Jazz Setlist, October 17-23: Blocktober
October is generally a very good month for jazz in Washington, D.C. This particular October, though, has thus far been complicated by furloughs, lost icons, and freak car crashes. Still, if you have the cash to spare, there are places to find good stuff.
Thursday, Oct. 17
Jazz fusion really is, to a great degree, a world of its own. And in that world, while there are many technical wizards on every instrument, the essence of the bass really boils down to the late Jaco Pastorius and the still-kicking Stanley Clarke. Pastorius, for all his flair and fluency, still kept the bass sounding like a bass. Clarke, on the other hand, can make it sound like a guitar, like a harp, even like an orchestra, depending on what the needs are at any given moment. But he still tends to keep that bottom going, and more often than not it has a funky thump to it. Don't get me wrong, though, Clarke can swing with the best of them too. He began his career with mainstream musicians like Curtis Fuller and Dexter Gordon. Even so, he is synonymous with the bass in the world of fusion. Stanley Clarke performs at 8 and 10 p.m. Thursday through Sunday at Blues Alley, 1073 Wisconsin Avenue NW. $60.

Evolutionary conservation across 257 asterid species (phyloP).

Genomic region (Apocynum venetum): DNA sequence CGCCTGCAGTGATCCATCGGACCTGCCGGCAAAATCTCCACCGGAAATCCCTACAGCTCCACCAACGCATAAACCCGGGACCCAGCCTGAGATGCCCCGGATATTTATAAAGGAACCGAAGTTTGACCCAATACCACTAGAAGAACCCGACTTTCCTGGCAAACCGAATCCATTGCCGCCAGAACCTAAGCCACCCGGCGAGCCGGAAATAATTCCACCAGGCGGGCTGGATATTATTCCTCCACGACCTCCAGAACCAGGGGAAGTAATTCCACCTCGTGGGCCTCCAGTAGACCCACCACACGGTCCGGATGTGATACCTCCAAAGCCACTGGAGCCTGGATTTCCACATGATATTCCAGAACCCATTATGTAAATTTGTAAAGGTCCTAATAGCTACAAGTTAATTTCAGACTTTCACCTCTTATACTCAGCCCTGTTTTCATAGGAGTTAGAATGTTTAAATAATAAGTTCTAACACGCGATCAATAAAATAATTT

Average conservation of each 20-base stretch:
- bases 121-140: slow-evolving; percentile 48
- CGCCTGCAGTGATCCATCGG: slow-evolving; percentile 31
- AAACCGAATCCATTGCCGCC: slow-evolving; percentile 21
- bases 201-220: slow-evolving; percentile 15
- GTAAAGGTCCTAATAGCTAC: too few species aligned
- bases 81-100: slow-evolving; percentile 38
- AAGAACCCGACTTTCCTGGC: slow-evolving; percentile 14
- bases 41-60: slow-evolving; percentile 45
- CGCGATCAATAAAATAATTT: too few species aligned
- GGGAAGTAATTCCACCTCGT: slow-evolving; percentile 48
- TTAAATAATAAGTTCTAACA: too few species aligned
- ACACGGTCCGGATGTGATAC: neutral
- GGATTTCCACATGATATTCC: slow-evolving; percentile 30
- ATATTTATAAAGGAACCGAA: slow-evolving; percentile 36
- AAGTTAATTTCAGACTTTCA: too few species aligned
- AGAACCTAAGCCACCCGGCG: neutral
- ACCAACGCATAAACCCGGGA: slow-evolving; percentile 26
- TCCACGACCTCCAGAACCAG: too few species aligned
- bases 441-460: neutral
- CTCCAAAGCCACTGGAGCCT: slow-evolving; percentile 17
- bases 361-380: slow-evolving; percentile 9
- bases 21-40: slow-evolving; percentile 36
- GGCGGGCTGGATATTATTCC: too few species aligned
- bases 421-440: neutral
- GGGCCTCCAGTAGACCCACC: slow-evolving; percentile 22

Friday, Oct. 18
Dianne Reeves is as brilliant a vocalist as there ever was. Her instrument is the most technically precise this side of Sarah Vaughan, and her knowledge of the Great American Songbook, as well as of the jazz repertoire, is apparently bottomless. She may also be greatest scatter alive, a gift she uses sparingly enough that when she brings it out it's got that much more of a wallop. Also packing a formidable punch, however, is the group of musicians accompanying her: guitarist Romero Lubambo, pianist Peter Martin, bassist Reginald Veal, and drummer Terreon Gully. Each are on that list of jazz players known as "world class," and have earned those stripes—only the best accompanists for one of the world's greatest singers, naturally. Dianne Reeves performs at 8 p.m. at the Music Center at Strathmore, 5301 Tuckerman Lane, North Bethesda. $29-$70.
Wednesday, Oct. 23
If you were to choose one musician to epitomize the new Golden Age of D.C. jazz, Brian Settles might be a great choice. The 38-year-old tenor saxophonist was a graduate of Duke Ellington High School, made the inevitable jump to New York City for his music degree (from The New School) and wits-matching with the world's foremost jazz players. But Settles came back home, getting his Master's at Howard and deciding to stay for the long haul—and becoming one of the District's most beloved and respected jazz artists. Even so, he uses his New York connections where need be, as in his band Central Union. It features Jeremy Carlstedt on drums, Jean Marie Collatin-Faye on percussion, Neil Podgurski, and New-York-resident-but-D.C.-native Corcoran Holt on bass. Their first album, 2011's Secret Handshake, was a landmark in area jazz, a visionary mix of inside and outside musical components that experimented with a variety of rhythms, structures, and sonorities. It augurs well for the as-yet-untitled second album by Central Union, material from which Settles and the band will unveil at this performance. Brian Settles and Central Union perform at 8 p.m. at Atlas Performing Arts Center, 1333 H St. NE. $25-$30.